On June 21st, summer is officially here! We’re finally able to enjoy sunshine and don’t have to worry about bundling up with coats, hats, and boots to brave the cold. But with summertime right around the corner, the importance of protecting yourself against harmful ultraviolet (UV) rays while out in the sun is in full swing.
We’re all aware that a sunburn is one of the worst things to get during the summer, especially sun poisoning. Not only are these conditions uncomfortable, but they increase your risk for melanoma drastically!
Melanoma is usually, but not always, a cancer of the skin. It begins in melanocytes – the cells that produce the pigment melanin that colors the skin, hair and eyes (melanoma.org). Research suggests that approximately 90% of melanoma cases can be linked to exposure to UV rays from natural or artificial sources, such as sunlight and indoor tanning beds. However, since melanoma can occur in all melanocytes throughout the body, even those that are never exposed to the sun, UV light cannot be solely responsible for a diagnosis (melanoma.org).
How Does Ultrasound Play Into Melanoma?
When an individual is diagnosed with melanoma, doctors and physicians will typically use ultrasound to check the surrounding lymph nodes where the melanoma was found. Ultrasound can help measure and track the size of the lymph node to help doctors monitor whether or not the melanoma has spread to a lymph node. If it has spread to a lymph node, doctors will then use ultrasound imaging to measure the size of the lymph node and depth to better prescribe an effective treatment plan.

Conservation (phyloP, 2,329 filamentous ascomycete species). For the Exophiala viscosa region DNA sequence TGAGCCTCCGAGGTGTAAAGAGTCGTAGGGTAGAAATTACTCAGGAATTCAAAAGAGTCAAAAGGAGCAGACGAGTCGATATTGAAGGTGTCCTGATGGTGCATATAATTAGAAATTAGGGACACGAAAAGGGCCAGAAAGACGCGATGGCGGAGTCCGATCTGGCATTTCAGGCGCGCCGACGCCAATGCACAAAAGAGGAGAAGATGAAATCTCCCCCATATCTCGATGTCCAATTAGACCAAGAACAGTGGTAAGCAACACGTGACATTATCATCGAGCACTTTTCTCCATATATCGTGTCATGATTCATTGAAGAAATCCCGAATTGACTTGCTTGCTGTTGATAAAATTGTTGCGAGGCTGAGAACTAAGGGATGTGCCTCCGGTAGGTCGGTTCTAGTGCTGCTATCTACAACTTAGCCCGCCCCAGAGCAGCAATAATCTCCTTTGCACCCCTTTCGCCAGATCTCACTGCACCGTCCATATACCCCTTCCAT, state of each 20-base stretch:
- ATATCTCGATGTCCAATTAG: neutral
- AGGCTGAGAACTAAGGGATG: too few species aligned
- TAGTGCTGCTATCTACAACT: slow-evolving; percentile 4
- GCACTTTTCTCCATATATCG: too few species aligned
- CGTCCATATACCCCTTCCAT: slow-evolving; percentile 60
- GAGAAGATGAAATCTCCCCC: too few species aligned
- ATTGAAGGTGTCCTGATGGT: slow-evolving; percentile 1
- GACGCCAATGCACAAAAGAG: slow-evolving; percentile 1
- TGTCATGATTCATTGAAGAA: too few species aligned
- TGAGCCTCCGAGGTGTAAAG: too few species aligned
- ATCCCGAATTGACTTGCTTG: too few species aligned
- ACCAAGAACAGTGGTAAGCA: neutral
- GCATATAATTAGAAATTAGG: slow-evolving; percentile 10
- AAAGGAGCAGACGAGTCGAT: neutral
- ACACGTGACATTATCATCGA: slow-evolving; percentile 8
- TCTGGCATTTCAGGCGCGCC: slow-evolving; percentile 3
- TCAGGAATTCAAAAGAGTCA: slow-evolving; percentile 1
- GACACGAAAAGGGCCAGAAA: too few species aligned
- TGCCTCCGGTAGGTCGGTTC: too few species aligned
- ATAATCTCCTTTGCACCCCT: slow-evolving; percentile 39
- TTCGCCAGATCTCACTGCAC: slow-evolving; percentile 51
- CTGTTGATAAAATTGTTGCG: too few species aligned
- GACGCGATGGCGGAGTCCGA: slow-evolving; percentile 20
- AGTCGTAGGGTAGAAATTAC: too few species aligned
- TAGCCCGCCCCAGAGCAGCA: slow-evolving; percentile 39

How Can You Protect Yourself from Melanoma This Summer?
1. Use a sunscreen that provides broad spectrum protection from both UVA and UVB rays and has a sun protection factor (SPF) of at least 30.
2. Use approximately one ounce of sunscreen (a shot-glassful) and apply it approximately 15 minutes before sun exposure - then reapply every two hours and after swimming or sweating.
3. Apply sunscreen to the tops and bottoms of your hands and feet, your neck, behind your ears, tops of shoulders and along your hairline. If you are bald or have your scalp exposed, use a spray sunscreen to also protect the top of your head.
4. Wear protective clothing and hats whenever possible.
5. Seek shade when the sun’s rays are strongest, typically 10AM-4PM.
6. Do not let yourself burn! Pay close attention to medication and ask your doctor if your medication could increase your skin’s sensitivity to sunlight.
ABCDE’s Of Melanoma
Self-checking during the summer for signs and symptoms of melanoma is extremely important. The survival rate for stage 0 melanoma is 99%-100% (aimatmelanoma.org)! So check yourself and follow this guide for keeping an eye on any suspicious spots. And as always, consult your doctor or physician for more information regarding melanoma and any concerns you may have.